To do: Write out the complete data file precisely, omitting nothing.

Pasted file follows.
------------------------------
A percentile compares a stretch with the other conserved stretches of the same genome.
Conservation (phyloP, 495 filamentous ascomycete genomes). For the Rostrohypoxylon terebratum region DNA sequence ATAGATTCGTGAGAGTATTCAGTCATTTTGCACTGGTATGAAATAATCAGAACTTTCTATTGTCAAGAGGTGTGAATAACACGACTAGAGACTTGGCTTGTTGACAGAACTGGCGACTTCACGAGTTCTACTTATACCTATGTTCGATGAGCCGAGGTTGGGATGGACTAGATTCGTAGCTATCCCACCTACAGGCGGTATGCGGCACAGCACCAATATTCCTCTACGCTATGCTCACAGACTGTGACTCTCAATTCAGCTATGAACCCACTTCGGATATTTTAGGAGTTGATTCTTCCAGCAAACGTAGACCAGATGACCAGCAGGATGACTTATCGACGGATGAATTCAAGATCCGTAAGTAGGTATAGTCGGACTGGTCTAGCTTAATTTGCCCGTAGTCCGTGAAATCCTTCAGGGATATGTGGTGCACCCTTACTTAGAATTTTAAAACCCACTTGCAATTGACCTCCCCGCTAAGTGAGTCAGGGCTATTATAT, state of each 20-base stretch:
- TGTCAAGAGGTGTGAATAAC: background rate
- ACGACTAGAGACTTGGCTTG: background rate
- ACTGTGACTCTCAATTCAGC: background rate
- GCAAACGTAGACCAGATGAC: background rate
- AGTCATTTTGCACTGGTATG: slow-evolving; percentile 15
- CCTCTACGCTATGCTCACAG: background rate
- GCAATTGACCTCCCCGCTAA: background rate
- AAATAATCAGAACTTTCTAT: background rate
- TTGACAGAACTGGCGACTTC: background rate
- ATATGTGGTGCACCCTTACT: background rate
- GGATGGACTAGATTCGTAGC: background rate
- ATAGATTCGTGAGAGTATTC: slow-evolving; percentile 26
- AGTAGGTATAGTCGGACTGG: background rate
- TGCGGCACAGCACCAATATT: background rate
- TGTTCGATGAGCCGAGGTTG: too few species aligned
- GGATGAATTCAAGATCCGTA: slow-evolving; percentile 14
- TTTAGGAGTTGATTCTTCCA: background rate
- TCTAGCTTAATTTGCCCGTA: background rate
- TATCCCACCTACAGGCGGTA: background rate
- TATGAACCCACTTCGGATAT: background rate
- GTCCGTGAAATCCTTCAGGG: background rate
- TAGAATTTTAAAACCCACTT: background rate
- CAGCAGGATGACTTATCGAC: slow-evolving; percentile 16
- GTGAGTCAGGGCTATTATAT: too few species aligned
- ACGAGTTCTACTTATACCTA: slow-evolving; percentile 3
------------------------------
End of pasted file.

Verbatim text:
A percentile compares a stretch with the other conserved stretches of the same genome.
Conservation (phyloP, 495 filamentous ascomycete genomes). For the Rostrohypoxylon terebratum region DNA sequence ATAGATTCGTGAGAGTATTCAGTCATTTTGCACTGGTATGAAATAATCAGAACTTTCTATTGTCAAGAGGTGTGAATAACACGACTAGAGACTTGGCTTGTTGACAGAACTGGCGACTTCACGAGTTCTACTTATACCTATGTTCGATGAGCCGAGGTTGGGATGGACTAGATTCGTAGCTATCCCACCTACAGGCGGTATGCGGCACAGCACCAATATTCCTCTACGCTATGCTCACAGACTGTGACTCTCAATTCAGCTATGAACCCACTTCGGATATTTTAGGAGTTGATTCTTCCAGCAAACGTAGACCAGATGACCAGCAGGATGACTTATCGACGGATGAATTCAAGATCCGTAAGTAGGTATAGTCGGACTGGTCTAGCTTAATTTGCCCGTAGTCCGTGAAATCCTTCAGGGATATGTGGTGCACCCTTACTTAGAATTTTAAAACCCACTTGCAATTGACCTCCCCGCTAAGTGAGTCAGGGCTATTATAT, state of each 20-base stretch:
- TGTCAAGAGGTGTGAATAAC: background rate
- ACGACTAGAGACTTGGCTTG: background rate
- ACTGTGACTCTCAATTCAGC: background rate
- GCAAACGTAGACCAGATGAC: background rate
- AGTCATTTTGCACTGGTATG: slow-evolving; percentile 15
- CCTCTACGCTATGCTCACAG: background rate
- GCAATTGACCTCCCCGCTAA: background rate
- AAATAATCAGAACTTTCTAT: background rate
- TTGACAGAACTGGCGACTTC: background rate
- ATATGTGGTGCACCCTTACT: background rate
- GGATGGACTAGATTCGTAGC: background rate
- ATAGATTCGTGAGAGTATTC: slow-evolving; percentile 26
- AGTAGGTATAGTCGGACTGG: background rate
- TGCGGCACAGCACCAATATT: background rate
- TGTTCGATGAGCCGAGGTTG: too few species aligned
- GGATGAATTCAAGATCCGTA: slow-evolving; percentile 14
- TTTAGGAGTTGATTCTTCCA: background rate
- TCTAGCTTAATTTGCCCGTA: background rate
- TATCCCACCTACAGGCGGTA: background rate
- TATGAACCCACTTCGGATAT: background rate
- GTCCGTGAAATCCTTCAGGG: background rate
- TAGAATTTTAAAACCCACTT: background rate
- CAGCAGGATGACTTATCGAC: slow-evolving; percentile 16
- GTGAGTCAGGGCTATTATAT: too few species aligned
- ACGAGTTCTACTTATACCTA: slow-evolving; percentile 3